Safer than cigarettes? FDA commissioner calls vaping a “safer alternative”

Trying to quit smoking is one of the hardest things there is to do. The FDA has always held out alternative nicotine delivery systems such as gum and patches as an approved smoking cessation solution, and while those solutions do deliver nicotine to the body, they lack the harmful smoke of combustible cigarettes.

An important point to observe in considering these cessation solutions is that that real carcinogenic danger comes from the smoke, not the nicotine, which is why clinicians often recommend the chewing gum or patch. The smoker still gets the nicotine to which they have become addicted, but there’s no smoke going into the lungs.

Chewing gum and patches are limited in their effectiveness however. Smokers may be addicted to nicotine, but they also crave the physical sensation of smoking.

Recently the FDA acknowledged in a statement that e-cigarettes can also serve as “an alternative to cigarettes for adults who still seek access to satisfying levels of nicotine, without the deadly effects of combustion.”

The science of vaping

Anti-vaping activism often equates vaping with smoking. And while some vape products may be tobacco-based, the actual similarities are limited. A tobacco cigarette actually ignites tobacco, and creates smoke which is inhaled. That smoke, along with the tar byproducts and particulates in the smoke, is what causes the greatest health risks. E-cigarettes on the other hand, take a liquid or dry ingredient and apply heat without ignition, which results in vapor, rather than more harmful smoke.

Also, while most vaping products do contain nicotine, nicotine-free products are also available, allowing a smoker to use it as a highly effective smoking cessation tool by gradually moving away from high-nicotine vape liquids to low-nicotine, and eventually no-nicotine, while still enjoying the physical act of vaping.

The American Cancer Society has also issued a position paper on e-cigarettes which more closely aligns with the actual science of vaping rather than those arguments put forth by critics which rely on inaccurate comparisons to tobacco, rather than the science and the potential for a healthy and effective smoking cessation device. In a recent article on Vapor Authority, it was noted that “Unlike other industries, vape manufacturers have readily subjected their products to independent, third-party review. Vape advocates aren’t frustrated with the prolific counterarguments; rather, they oppose false constructs of independent research and their conclusions.”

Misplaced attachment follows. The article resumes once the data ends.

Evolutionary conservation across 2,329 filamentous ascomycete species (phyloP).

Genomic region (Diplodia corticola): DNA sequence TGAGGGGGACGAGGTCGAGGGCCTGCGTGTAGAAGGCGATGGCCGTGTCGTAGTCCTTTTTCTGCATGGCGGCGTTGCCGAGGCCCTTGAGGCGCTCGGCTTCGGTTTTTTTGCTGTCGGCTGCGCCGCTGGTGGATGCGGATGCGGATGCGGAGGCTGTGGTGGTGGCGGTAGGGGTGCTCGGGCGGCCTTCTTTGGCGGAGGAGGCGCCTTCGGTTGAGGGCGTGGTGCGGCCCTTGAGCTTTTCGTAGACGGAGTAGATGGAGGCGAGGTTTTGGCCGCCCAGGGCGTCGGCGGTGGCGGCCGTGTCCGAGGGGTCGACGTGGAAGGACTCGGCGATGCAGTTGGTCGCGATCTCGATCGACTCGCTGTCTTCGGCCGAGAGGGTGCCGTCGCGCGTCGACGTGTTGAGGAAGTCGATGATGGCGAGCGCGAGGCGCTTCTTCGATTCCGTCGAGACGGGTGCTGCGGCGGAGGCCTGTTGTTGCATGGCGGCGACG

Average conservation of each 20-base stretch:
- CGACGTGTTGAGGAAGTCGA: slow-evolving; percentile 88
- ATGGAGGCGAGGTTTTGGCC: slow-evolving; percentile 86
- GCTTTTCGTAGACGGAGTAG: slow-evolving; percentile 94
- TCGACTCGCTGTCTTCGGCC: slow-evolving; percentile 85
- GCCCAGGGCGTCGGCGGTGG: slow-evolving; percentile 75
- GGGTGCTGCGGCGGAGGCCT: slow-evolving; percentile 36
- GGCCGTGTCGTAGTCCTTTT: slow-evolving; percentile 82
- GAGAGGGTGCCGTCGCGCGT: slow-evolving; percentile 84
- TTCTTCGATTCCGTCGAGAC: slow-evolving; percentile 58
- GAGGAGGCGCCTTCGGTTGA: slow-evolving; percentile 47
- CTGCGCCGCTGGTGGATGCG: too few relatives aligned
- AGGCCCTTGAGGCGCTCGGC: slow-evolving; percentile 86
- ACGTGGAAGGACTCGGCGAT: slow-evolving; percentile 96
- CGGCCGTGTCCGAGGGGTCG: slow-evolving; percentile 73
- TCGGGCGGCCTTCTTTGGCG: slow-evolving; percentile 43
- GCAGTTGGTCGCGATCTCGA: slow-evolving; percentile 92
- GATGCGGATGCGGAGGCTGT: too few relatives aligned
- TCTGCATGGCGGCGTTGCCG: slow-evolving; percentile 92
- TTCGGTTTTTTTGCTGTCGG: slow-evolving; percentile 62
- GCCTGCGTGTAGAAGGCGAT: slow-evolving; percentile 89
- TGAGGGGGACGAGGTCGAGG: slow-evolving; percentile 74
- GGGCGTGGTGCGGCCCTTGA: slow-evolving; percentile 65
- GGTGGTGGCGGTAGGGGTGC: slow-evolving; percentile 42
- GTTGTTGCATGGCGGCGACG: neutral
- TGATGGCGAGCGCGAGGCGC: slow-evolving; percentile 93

The ACS also points out the common misconceptions, saying in its report, “Public misunderstanding underscores the urgent need for consumer education about the absolute and relative risks posed by different tobacco products and to reinvigorate smokers’ understanding of the importance of quitting combustible tobacco. Whereas complete information on all the potential risks and benefits of ENDS [Electronic Nicotine Delivery Systems] is not yet available, there is sufficient information to allow ACS to act now with a clear focus on the primary goal of ending deadly combustible tobacco use, which is responsible for approximately one-half million deaths per year and 30% of all cancer deaths in the United States.”

Why combustion matters

The American Cancer Society also notes that combustible tobacco products generate about 7,000 chemicals, at least 70 of which are carcinogenic. The smoke that results from combustion is what transforms organic matter (tobacco leaves) into inorganic matter, changing the chemistry of the tobacco and creating harmful particulates and tar which cause cancer.

¬†While the FDA does not take a position on the long-term health effects of vaping, they acknowledge that “Based on currently available evidence, using current generation e-cigarettes is less harmful than smoking cigarettes.” The agency’s position is a practical one. They do recommend FDA-approved smoking cessation devices like gum and patches, but they have taken a step in the right direction in acknowledging that some smokers who wish to quit, will turn to e-cigarettes as a more effective aid as opposed to gum and patches, which they see as less satisfying. The agency says, “These individuals should be encouraged to switch to the least harmful form of tobacco product possible; switching to the exclusive use of e-cigarettes is preferable to continuing to smoke combustible products.”

It is important to separate the dialog put forth by anti-vaping activists and opponents, from the actual science and practical benefits of vaping. Recognizing the vaping is not the same as smoking is the important first step, and both the FDA and the American Cancer Society are offering a more practical and reasoned approach based on science, which acknowledges the proven benefits of vaping relative to smoking.